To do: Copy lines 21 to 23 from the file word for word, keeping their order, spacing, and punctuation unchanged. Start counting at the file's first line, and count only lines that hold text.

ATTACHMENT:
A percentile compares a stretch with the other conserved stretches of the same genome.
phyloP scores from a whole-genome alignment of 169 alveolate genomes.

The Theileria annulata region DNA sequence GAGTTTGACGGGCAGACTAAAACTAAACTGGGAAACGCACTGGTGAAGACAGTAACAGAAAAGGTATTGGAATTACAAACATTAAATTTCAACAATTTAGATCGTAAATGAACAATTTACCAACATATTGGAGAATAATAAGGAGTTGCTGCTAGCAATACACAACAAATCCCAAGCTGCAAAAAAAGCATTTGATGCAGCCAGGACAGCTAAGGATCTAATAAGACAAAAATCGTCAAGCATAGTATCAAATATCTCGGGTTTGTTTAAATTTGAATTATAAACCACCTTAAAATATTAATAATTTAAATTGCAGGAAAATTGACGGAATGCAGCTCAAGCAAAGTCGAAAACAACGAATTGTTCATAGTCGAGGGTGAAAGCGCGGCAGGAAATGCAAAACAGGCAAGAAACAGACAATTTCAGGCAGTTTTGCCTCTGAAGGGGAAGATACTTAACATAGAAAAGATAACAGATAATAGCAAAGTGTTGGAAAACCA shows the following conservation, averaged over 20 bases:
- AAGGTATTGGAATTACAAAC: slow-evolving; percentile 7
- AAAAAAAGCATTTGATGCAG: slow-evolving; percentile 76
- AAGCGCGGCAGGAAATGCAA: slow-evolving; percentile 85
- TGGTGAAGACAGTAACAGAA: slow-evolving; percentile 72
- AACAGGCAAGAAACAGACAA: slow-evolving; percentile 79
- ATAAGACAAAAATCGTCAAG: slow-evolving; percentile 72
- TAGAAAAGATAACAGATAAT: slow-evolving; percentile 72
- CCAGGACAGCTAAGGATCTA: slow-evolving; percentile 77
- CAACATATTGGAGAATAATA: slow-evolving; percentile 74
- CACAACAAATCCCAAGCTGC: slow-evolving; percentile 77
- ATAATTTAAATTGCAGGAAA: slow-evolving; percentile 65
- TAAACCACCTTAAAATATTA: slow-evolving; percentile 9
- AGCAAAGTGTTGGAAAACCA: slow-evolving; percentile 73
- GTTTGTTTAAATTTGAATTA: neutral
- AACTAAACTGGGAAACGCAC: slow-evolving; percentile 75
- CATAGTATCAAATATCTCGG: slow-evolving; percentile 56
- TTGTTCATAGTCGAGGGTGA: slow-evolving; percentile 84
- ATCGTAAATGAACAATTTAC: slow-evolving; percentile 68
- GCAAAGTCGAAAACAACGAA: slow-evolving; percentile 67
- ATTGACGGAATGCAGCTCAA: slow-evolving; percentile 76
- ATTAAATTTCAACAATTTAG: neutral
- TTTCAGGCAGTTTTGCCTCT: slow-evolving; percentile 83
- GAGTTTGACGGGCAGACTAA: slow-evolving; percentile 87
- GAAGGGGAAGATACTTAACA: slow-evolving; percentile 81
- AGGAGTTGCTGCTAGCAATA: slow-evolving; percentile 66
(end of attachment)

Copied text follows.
- ATCGTAAATGAACAATTTAC: slow-evolving; percentile 68
- GCAAAGTCGAAAACAACGAA: slow-evolving; percentile 67
- ATTGACGGAATGCAGCTCAA: slow-evolving; percentile 76